The Bangladeshi authorities are obligated to impartially investigate violence by protesters and the unlawful use of force by security forces, and to prosecute those responsible for carrying out or ordering such acts. In the past, the government has taken no action, even in cases of well-documented unlawful killingsby the security forces during protests.

Human Rights Watch said the government should publicly order the security forces to follow the UN Basic Principles on the Use of Force and Firearms by Law Enforcement Officials, which state that security forces shall “apply non-violent means before resorting to the use of force and firearms,” and that “whenever the lawful use of force and firearms is unavoidable, law enforcement officials shall: (a) Exercise restraint in such use and act in proportion to the seriousness of the offence and the legitimate objective to be achieved; (b) Minimize damage and injury, and respect and preserve human life.”

Violence by members of opposition parties
Human Rights Watch has documented numerous serious acts of violence by opposition party members and supporters. For example, a doctor at the Dhaka Medical College Hospital, the country’s largest burns unit, told Human Rights Watch that the hospital had treated 83 victims of fire bombings, 14 of whom died. More than a dozen patients and their relatives told Human Rights Watch that while many had not seen who had thrown the bombs, others had been able to identify their attackers as opposition supporters.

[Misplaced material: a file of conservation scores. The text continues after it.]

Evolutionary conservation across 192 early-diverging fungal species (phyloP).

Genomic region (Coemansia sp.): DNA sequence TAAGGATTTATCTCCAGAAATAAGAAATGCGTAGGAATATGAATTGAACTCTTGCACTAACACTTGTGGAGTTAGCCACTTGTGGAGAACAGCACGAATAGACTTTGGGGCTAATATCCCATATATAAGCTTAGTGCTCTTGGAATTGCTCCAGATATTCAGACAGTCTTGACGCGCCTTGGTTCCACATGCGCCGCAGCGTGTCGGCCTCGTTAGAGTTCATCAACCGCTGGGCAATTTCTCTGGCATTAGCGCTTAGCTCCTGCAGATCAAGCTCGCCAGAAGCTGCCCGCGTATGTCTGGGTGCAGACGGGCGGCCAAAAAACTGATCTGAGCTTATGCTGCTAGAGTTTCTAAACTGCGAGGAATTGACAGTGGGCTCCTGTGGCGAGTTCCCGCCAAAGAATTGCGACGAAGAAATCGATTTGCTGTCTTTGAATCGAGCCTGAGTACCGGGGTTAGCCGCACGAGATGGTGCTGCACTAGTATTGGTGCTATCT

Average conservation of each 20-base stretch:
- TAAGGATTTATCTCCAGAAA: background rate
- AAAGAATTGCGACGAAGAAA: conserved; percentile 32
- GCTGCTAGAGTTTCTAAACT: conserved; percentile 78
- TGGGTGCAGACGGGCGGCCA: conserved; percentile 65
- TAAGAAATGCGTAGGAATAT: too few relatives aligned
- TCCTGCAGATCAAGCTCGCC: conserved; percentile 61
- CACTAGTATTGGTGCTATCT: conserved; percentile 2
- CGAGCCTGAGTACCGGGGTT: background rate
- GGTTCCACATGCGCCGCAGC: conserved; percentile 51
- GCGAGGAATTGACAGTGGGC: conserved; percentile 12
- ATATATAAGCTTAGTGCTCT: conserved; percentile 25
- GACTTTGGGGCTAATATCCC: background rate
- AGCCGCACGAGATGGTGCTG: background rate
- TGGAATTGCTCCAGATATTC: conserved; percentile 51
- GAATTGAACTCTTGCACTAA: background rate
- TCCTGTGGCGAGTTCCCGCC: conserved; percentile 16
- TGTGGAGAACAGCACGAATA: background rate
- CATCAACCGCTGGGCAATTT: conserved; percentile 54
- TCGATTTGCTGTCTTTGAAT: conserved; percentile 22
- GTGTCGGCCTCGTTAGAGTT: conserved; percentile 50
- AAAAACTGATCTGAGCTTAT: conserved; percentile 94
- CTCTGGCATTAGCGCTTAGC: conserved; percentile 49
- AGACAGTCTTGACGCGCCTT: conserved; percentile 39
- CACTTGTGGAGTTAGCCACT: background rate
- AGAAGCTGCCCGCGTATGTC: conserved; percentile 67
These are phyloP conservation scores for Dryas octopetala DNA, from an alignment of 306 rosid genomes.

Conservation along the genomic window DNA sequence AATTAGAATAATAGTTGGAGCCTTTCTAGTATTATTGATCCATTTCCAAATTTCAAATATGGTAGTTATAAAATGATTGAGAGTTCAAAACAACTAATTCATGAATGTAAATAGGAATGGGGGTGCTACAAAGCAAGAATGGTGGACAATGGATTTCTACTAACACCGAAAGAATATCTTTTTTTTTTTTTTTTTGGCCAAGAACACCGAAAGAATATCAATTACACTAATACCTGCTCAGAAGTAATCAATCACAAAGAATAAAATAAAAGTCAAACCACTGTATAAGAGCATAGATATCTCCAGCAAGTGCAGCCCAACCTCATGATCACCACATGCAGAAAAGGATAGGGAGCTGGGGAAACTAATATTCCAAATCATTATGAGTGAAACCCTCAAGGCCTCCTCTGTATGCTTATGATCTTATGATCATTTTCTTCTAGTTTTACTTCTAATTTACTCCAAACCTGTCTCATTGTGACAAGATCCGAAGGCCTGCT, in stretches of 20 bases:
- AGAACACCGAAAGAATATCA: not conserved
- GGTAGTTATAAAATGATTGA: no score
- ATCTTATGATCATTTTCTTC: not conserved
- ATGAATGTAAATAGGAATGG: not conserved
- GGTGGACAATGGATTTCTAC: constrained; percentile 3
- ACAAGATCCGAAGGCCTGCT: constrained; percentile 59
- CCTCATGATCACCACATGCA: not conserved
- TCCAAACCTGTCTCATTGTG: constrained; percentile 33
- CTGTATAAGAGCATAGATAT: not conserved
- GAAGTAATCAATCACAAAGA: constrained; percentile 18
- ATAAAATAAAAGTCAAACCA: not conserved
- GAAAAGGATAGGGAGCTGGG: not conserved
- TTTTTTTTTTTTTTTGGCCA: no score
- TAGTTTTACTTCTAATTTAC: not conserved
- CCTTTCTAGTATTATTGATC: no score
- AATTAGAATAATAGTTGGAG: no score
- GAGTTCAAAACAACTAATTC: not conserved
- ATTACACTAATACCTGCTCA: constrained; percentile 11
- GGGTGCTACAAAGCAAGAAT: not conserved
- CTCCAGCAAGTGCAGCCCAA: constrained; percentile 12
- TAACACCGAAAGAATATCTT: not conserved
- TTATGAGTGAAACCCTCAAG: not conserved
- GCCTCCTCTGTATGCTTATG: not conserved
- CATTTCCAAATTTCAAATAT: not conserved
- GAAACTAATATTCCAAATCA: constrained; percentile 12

Members of Jamaat and its youth wing, Shibir, and supporters of the Bangladesh Nationalist Party have engaged in countless attacks on security forces and others. Attacks have included throwing homemade grenades and petrol bombs at police, arson attacks to enforce a road blockade, derailing passenger trains, setting fire to the homes and businesses of Hindus and Awami League officials, and throwing grenades into crowded streets. More than 12 ruling party activists have reportedly been killed in one district, Satkhira, known as a stronghold of the Jamaat party.

Children have been killed and injured in the violence, including by picking up stray homemade grenades, Human Rights Watch said.

Opposition parties have organized a series of lengthy general strikes and transport blockades to force the government into reinstating the practice of holding elections scheduled for January 5, 2014, under a neutral “caretaker” administration. Prime Minister Sheikh Hasina has refused. United Nations-sponsored talks between the two sides have so far failed to resolve the impasse. Many senior opposition politicians have been arrested. With the deadline for submitting papers to stand for election now passed, more than half the seats in parliament will be uncontested.

“Bangladesh security forces and political parties have a long history of turning their members loose for political purposes, seemingly indifferent to the loss of life that results,” Adams said. “Most victims are ordinary citizens who have absolutely no involvement in politics, and political leaders should tell their supporters to stop endangering lives.”